In the Renaissance, the body was believed to be composed of four humours that relate to the four elements of which the world is composed; variations in the balance of these humours through our interactions with the world alter one’s character and disposition. A particularly fashionable humoral imbalance at the time was melancholy, caused by an overabundance of black bile. Jaques in Shakespeare’s play As You Like It coolly describes his own particular case:

it is a melancholy of mine own, compounded of many simples, extracted from many objects, and, indeed, the sundry contemplation of my travels, which, by often rumination, wraps me in a most humorous sadness. (4.1.10-18)

Jaques claims for himself a melancholy which is uniquely composed from his environment and experiences, which then in turn fashions, informs and envelops his current phenomenological experience, mediating his self-knowledge and his knowledge of the world in a similar two-way feedback loop to distributed cognitive accounts, albeit expressed in terms of the belief structures of the time.

Nor was human constitution through external resources believed to be limited to the biological domain. As with current theories, tools and sociocultural resources, including language, were understood to similarly extend the mind and self into the world.  For example, Shakespeare implores the young man in Sonnet 77 that he write down the thoughts his leaky memory cannot contain in a book, for as he becomes reacquainted with them, this will profit both himself and the book in a circular process. This notion – what I call textual or literary autopoiesis (self-creation) – pervades Renaissance culture. For instance, Michel de Montaigne describes that he himself comes into being as he composes his book: there is a two-way dynamic between the writer and the written.

Our access today to these distant minds is another kind of way in which humans are able to extend our minds beyond our immediate environment, and one on which Francis Bacon wrote:

‘For I hold that conjunction of minds and studies has a greater part in friendships than civil ties and offices of occasion  […] So I seem to have my conversation among the ancients more than among those with whom I live. And why should I not likewise converse rather with the absent than the present, and make my friendships by choice and election, rather than suffer them, as the manner is, to be settled by accident?’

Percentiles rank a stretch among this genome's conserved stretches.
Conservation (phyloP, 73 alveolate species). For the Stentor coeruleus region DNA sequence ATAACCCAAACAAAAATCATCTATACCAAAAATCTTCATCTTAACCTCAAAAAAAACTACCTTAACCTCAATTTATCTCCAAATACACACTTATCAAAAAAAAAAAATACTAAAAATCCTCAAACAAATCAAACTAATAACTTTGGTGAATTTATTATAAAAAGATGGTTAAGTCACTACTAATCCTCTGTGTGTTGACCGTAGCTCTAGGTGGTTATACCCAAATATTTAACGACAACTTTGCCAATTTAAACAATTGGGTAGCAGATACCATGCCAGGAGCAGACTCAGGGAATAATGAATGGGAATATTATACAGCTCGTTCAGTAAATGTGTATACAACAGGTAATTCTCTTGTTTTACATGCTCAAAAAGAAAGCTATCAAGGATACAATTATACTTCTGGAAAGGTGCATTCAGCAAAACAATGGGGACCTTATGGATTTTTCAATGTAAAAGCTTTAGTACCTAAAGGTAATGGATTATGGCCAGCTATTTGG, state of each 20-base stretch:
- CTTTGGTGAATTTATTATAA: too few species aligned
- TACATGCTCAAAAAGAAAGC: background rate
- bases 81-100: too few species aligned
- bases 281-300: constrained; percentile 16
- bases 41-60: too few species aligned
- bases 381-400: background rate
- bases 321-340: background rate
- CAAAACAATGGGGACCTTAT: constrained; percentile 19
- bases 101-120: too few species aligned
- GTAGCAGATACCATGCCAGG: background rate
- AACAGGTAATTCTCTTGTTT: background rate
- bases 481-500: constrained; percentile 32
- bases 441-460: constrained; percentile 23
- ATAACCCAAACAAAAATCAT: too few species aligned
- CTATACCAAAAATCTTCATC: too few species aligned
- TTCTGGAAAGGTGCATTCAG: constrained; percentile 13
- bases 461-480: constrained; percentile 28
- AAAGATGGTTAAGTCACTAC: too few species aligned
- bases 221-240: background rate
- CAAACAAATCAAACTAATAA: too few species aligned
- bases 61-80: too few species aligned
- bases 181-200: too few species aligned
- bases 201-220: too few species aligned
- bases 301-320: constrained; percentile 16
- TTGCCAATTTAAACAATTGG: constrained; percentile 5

Through writing we can mark features of salience in the world and in ourselves, as has happened with my writing this essay. Through reading, we can shift our perception of salience and of the affordances the world offers for action, as may (or may not) have happened while you were reading this essay. Literary works, particularly through their consciously-crafted imagery, provide especially catalytic means for perceptual flights into and beyond the usual constraints of our own imaginations.

The history of the book is an area of study that has long been keen to emphasise the cognitive repercussions of changes from orality to literacy, and from printing to digital production methods. Our move into the digital realm, however, tends to be held up as offering a new form of extendability that is fundamentally immaterial: with the cloud, for example, as a repository for our media-constructed selves. A useful counterpoint to this is Louis Henderson’s 2014 film All that is Solid, which exposes the materiality of digital technology by showing ‘reverse neo-colonial mining’ as old computers, shipped en masse to a West African wasteland, are burned to re-extract the precious minerals. The word digital itself comes from the word digit, of which we have five on our hands, as calculus derives from the word for pebble.

Acknowledgement of materiality can draw attention to the ethical dimensions of our extended minds and selves. N. Katherine Hayles, in analysing the proliferation of computational codes and digital media, reminds us that: ‘“What we make” and “what (we think) we are” coevolve together; emergence can operate as an ethical dynamic as well as a technological one.’ So while the current project I work on,  A History of Distributed Cognition, aims to explore the ways in which notions of distributed cognition are expressed (or suppressed) from the classical period to the mid-twentieth century, these notions of the significance of our materiality are ones that we still need to be reminded of today. Awareness of historical models also makes us aware of constraints in current ones. For example, while contemporary philosophical models tend to begin with the individual as the default, in earlier periods the coupled or group mind often took the dominant role. As John Donne describes: ‘All mankinde is of one Author, and is one volume.’ The extent of our grounding in the material world, our textual extendability and our human interdependence implies the need to reconsider the basis of accepted beliefs, laws and institutions that structure our world. As Andy Clark describes: ‘human thought and reason is born out of these looping interactions between material brains, material bodies, and complex cultural and technological environments. We create these supportive environments, but they create us too.’

Miranda Anderson is the initiator of, and a research fellow on, the AHRC-funded History of Distributed Cognition Project, which is based at the University of Edinburgh. This project expands on research completed during her Leverhulme Early Career Fellowship which explores parallels (and contrasts) between recent philosophical theories on the extended mind and analogous ideas in literary, philosophical, and scientific texts circulating between the fifteenth and early-seventeenth century. A number of papers on this research have been published or are forthcoming and her book The Renaissance Extended Mind was published by Palgrave Macmillan’s New Directions in Philosophy and Cognitive Science series in July 2015. In general, she is interested in exploring notions of the mind and self across disciplinary and historical spans and can be contacted at:

This article gives the views of the author, and not the position of the LSE Review of Books blog as an entity, or of the London School of Economics.